Clear brand communication and product innovation are key to creating excitement and desirability in today’s luxury watch market, particularly among younger consumers, according to Patrick Pruniaux, Head of Kering’s Swiss Watchmaking Maisons.

At a time when the luxury watch market is adapting to radical changes in the global marketplace, brands must ensure excitement and desirability are part of their communication strategy to help attract the attention of modern luxury consumers, said Patrick Pruniaux, Head of Kering’s Swiss Watchmaking Maisons.

His comments come at an interesting time for the Swiss watch industry. Having only recently returned to growth, the market has suffered in previous years, particularly in 2015 and 2016 when its exports were impacted by slow global economic growth, a clampdown on “gifting in China and fears of terrorist attacks in Europe.

However, last year, the value of Swiss watch exports last year grew by 6.3 percent to $21 billion (€18 billion). While growth was strong in the first half of the year, climbing to 10.6 percent, it slowed to 2.3 percent in the second half according to figures released by the Foundation de la Haute Horlogerie (FHH), adding to concerns that continuing uncertainties may be lingering over the industry.

Navigating the complexities of the luxury watch market is one that Pruniaux is extremely familiar with, having being appointed to his role as chief executive of both Kering’s Swiss Watchmaking Maisons: Ulysse Nardin and Girard-Perregaux in August last year. He previously worked at Apple for the launch of their Apple watch for several years and TAG Heuer for nine years. 

“It’s a very interesting time for the watch market, it’s unique actually. I think the watch market as we all know, went through different phases of expansion and crisis in the past, but this time it’s different,” said Pruniaux. “I think the market is growing but the market is being completely reorganised. On one hand you have a certain type of consolidation, it’s true in the distribution, but there is also something that is new to the watch industry, something which is only a phenomenon that started 10 or 15 years ago, which is the fact that the brand tends to speak directly to the end consumer and this can be done through brick and mortar retailing, but it can be online.”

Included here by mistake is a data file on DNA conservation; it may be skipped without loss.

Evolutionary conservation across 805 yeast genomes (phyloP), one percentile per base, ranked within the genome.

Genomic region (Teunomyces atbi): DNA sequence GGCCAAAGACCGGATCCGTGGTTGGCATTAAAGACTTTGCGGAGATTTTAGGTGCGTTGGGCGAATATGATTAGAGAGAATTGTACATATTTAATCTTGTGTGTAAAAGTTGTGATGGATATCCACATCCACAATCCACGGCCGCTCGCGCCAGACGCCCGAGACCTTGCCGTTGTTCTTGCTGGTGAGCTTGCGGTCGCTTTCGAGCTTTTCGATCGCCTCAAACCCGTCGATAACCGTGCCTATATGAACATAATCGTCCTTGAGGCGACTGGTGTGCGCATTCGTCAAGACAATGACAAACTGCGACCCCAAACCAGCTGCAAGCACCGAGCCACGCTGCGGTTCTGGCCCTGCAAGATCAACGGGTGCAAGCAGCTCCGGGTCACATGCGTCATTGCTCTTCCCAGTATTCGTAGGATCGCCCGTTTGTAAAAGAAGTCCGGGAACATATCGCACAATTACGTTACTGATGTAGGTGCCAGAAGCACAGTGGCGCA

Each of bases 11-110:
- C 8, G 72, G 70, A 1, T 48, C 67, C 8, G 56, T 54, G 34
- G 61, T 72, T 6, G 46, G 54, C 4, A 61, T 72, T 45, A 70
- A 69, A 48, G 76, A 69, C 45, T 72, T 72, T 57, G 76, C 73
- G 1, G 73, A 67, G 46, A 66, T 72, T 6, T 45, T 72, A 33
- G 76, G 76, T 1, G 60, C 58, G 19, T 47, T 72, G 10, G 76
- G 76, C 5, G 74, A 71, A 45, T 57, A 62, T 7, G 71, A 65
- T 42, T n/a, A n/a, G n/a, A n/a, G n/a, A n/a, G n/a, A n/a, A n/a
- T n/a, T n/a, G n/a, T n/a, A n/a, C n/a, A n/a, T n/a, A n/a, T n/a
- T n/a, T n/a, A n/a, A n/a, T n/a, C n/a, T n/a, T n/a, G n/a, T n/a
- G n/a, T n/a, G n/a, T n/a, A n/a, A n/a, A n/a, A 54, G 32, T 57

Part of generating that excitement and desirability lies in driving product innovation, believes Pruniaux, who shared his insights on Reshaping Luxury, a new co-production between CNNMoney Switzerland and DLG (Digital Luxury Group). “The sense of innovation, that has always been really strong in the watch industry, needs to prevail and needs to be explained to the consumer and maintaining that consistency and that genuineness I think is paramount.”

 

 

Localised strategy

Adapting brand communication for different markets is also an important factor that luxury watch brands should consider, notes Pruniaux. “For us, it’s very important to make sure that the message we communicate in China is being understood very clearly, and it is also being localised in meaning of the message and the product.”

“We want to make sure we have a deep understanding of the consumer,” he said. “Because it’s a fast-changing market, very prompt to adopt new behaviours and new consumer habits.”

“We see some major shifts in China,” he continued. “From a country that used to have conservative tastes … now there is a very fast evolution towards more sporty products. That’s one trend. Also, in China I believe we are starting to see consumers also being trendsetters, much more than followers. They are eager to move away from mass luxury brands and it’s true in watches but the same is true also in some other areas of luxury."

 

 

Omnichannel is a mindset

Brands must think about being present in every sense for the consumer, said Pruniaux. “Omnichannel means we are going to take care of the client wherever the client is going to be and however they want to talk to us,” he noted. “We are going to come to you and we are going to make sure we deliver a superior experience wherever you are going to be, whether its online, whether it’s going to be in brick and mortar, whether it’s going to be in our own store or with a partner, and I think that has an influence on the rest of the organisation. And it’s probably more than an organisation, it’s a mindset.

Watch the full episode of Reshaping Luxury here, a new production focused on the ever-changing landscape of the luxury industry. Aimed at providing insight, analysis and interviews with leading experts and executives in the market, Reshaping Luxury is a co-production between CNNMoney Switzerland and DLG.

Cover image: Patrick Pruniaux, Head of Kering’s Swiss Watchmaking Maisons. Photo: Courtesy.


About the author

Limei Hoang

Editor, Luxury Society

Limei Hoang is an editor at Luxury Society, based in Geneva. Limei was formerly an associate editor at the Business of Fashion in London. Previously, she spent six years working at Reuters, and has also worked for BBC, The Independent and New Statesman.